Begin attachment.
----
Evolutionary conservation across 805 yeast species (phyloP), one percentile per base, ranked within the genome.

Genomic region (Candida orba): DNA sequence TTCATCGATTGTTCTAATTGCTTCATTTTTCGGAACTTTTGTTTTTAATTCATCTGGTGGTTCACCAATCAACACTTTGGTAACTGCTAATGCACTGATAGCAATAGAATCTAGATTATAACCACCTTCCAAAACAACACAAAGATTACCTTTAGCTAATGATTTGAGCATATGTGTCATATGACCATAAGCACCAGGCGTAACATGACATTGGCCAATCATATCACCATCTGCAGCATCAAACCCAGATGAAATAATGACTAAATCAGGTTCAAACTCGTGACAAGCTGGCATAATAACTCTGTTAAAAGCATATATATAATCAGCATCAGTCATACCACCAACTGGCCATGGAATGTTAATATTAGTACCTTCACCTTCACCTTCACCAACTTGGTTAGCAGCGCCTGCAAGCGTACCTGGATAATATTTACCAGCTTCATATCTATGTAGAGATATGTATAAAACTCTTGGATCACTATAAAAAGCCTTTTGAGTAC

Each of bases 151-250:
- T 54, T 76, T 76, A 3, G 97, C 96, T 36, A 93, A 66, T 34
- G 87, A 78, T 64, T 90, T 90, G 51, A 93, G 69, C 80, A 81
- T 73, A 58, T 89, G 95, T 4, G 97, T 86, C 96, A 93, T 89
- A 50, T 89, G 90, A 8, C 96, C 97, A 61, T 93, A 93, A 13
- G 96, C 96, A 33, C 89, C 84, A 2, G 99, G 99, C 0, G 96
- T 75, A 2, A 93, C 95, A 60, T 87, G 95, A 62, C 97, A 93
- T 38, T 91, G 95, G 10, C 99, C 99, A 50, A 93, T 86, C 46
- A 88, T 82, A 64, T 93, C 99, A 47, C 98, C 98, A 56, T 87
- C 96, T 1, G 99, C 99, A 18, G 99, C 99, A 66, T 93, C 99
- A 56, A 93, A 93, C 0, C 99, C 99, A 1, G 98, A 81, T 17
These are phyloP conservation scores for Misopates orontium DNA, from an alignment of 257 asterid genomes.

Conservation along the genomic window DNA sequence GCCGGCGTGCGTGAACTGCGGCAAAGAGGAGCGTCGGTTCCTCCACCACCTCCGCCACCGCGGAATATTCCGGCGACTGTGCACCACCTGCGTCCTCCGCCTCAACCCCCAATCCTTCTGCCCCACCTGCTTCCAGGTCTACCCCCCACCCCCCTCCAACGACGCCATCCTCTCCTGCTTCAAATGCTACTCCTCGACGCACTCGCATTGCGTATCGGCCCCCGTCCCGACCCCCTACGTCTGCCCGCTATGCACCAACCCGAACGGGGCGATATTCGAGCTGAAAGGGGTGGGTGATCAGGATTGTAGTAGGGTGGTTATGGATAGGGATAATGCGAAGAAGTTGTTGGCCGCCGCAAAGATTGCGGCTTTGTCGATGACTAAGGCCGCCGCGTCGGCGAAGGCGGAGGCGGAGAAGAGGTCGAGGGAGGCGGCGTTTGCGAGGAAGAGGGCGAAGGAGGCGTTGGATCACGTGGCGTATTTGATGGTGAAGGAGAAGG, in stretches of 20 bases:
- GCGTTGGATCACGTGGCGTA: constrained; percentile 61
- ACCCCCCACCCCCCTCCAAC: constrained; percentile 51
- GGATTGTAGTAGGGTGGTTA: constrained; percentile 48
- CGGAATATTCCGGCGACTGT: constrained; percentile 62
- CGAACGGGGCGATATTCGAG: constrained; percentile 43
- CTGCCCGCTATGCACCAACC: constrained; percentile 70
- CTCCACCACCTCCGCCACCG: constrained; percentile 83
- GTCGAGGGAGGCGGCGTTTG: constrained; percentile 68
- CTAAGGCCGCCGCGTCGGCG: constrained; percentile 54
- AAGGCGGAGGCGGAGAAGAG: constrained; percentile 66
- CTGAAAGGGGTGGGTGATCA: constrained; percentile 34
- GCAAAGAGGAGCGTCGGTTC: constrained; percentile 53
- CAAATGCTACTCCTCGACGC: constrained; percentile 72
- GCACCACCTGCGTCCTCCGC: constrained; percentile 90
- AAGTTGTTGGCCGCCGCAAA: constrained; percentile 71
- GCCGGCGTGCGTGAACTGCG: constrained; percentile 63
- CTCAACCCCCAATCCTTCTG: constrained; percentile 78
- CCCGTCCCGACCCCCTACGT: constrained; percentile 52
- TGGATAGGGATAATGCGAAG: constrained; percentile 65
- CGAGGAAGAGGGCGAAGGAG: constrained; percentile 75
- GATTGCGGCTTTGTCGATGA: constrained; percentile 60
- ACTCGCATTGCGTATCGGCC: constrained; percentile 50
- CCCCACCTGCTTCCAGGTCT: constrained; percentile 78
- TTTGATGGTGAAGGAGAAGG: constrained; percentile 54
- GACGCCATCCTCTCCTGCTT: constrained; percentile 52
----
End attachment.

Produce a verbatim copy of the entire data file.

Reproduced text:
Evolutionary conservation across 805 yeast species (phyloP), one percentile per base, ranked within the genome.

Genomic region (Candida orba): DNA sequence TTCATCGATTGTTCTAATTGCTTCATTTTTCGGAACTTTTGTTTTTAATTCATCTGGTGGTTCACCAATCAACACTTTGGTAACTGCTAATGCACTGATAGCAATAGAATCTAGATTATAACCACCTTCCAAAACAACACAAAGATTACCTTTAGCTAATGATTTGAGCATATGTGTCATATGACCATAAGCACCAGGCGTAACATGACATTGGCCAATCATATCACCATCTGCAGCATCAAACCCAGATGAAATAATGACTAAATCAGGTTCAAACTCGTGACAAGCTGGCATAATAACTCTGTTAAAAGCATATATATAATCAGCATCAGTCATACCACCAACTGGCCATGGAATGTTAATATTAGTACCTTCACCTTCACCTTCACCAACTTGGTTAGCAGCGCCTGCAAGCGTACCTGGATAATATTTACCAGCTTCATATCTATGTAGAGATATGTATAAAACTCTTGGATCACTATAAAAAGCCTTTTGAGTAC

Each of bases 151-250:
- T 54, T 76, T 76, A 3, G 97, C 96, T 36, A 93, A 66, T 34
- G 87, A 78, T 64, T 90, T 90, G 51, A 93, G 69, C 80, A 81
- T 73, A 58, T 89, G 95, T 4, G 97, T 86, C 96, A 93, T 89
- A 50, T 89, G 90, A 8, C 96, C 97, A 61, T 93, A 93, A 13
- G 96, C 96, A 33, C 89, C 84, A 2, G 99, G 99, C 0, G 96
- T 75, A 2, A 93, C 95, A 60, T 87, G 95, A 62, C 97, A 93
- T 38, T 91, G 95, G 10, C 99, C 99, A 50, A 93, T 86, C 46
- A 88, T 82, A 64, T 93, C 99, A 47, C 98, C 98, A 56, T 87
- C 96, T 1, G 99, C 99, A 18, G 99, C 99, A 66, T 93, C 99
- A 56, A 93, A 93, C 0, C 99, C 99, A 1, G 98, A 81, T 17
These are phyloP conservation scores for Misopates orontium DNA, from an alignment of 257 asterid genomes.

Conservation along the genomic window DNA sequence GCCGGCGTGCGTGAACTGCGGCAAAGAGGAGCGTCGGTTCCTCCACCACCTCCGCCACCGCGGAATATTCCGGCGACTGTGCACCACCTGCGTCCTCCGCCTCAACCCCCAATCCTTCTGCCCCACCTGCTTCCAGGTCTACCCCCCACCCCCCTCCAACGACGCCATCCTCTCCTGCTTCAAATGCTACTCCTCGACGCACTCGCATTGCGTATCGGCCCCCGTCCCGACCCCCTACGTCTGCCCGCTATGCACCAACCCGAACGGGGCGATATTCGAGCTGAAAGGGGTGGGTGATCAGGATTGTAGTAGGGTGGTTATGGATAGGGATAATGCGAAGAAGTTGTTGGCCGCCGCAAAGATTGCGGCTTTGTCGATGACTAAGGCCGCCGCGTCGGCGAAGGCGGAGGCGGAGAAGAGGTCGAGGGAGGCGGCGTTTGCGAGGAAGAGGGCGAAGGAGGCGTTGGATCACGTGGCGTATTTGATGGTGAAGGAGAAGG, in stretches of 20 bases:
- GCGTTGGATCACGTGGCGTA: constrained; percentile 61
- ACCCCCCACCCCCCTCCAAC: constrained; percentile 51
- GGATTGTAGTAGGGTGGTTA: constrained; percentile 48
- CGGAATATTCCGGCGACTGT: constrained; percentile 62
- CGAACGGGGCGATATTCGAG: constrained; percentile 43
- CTGCCCGCTATGCACCAACC: constrained; percentile 70
- CTCCACCACCTCCGCCACCG: constrained; percentile 83
- GTCGAGGGAGGCGGCGTTTG: constrained; percentile 68
- CTAAGGCCGCCGCGTCGGCG: constrained; percentile 54
- AAGGCGGAGGCGGAGAAGAG: constrained; percentile 66
- CTGAAAGGGGTGGGTGATCA: constrained; percentile 34
- GCAAAGAGGAGCGTCGGTTC: constrained; percentile 53
- CAAATGCTACTCCTCGACGC: constrained; percentile 72
- GCACCACCTGCGTCCTCCGC: constrained; percentile 90
- AAGTTGTTGGCCGCCGCAAA: constrained; percentile 71
- GCCGGCGTGCGTGAACTGCG: constrained; percentile 63
- CTCAACCCCCAATCCTTCTG: constrained; percentile 78
- CCCGTCCCGACCCCCTACGT: constrained; percentile 52
- TGGATAGGGATAATGCGAAG: constrained; percentile 65
- CGAGGAAGAGGGCGAAGGAG: constrained; percentile 75
- GATTGCGGCTTTGTCGATGA: constrained; percentile 60
- ACTCGCATTGCGTATCGGCC: constrained; percentile 50
- CCCCACCTGCTTCCAGGTCT: constrained; percentile 78
- TTTGATGGTGAAGGAGAAGG: constrained; percentile 54
- GACGCCATCCTCTCCTGCTT: constrained; percentile 52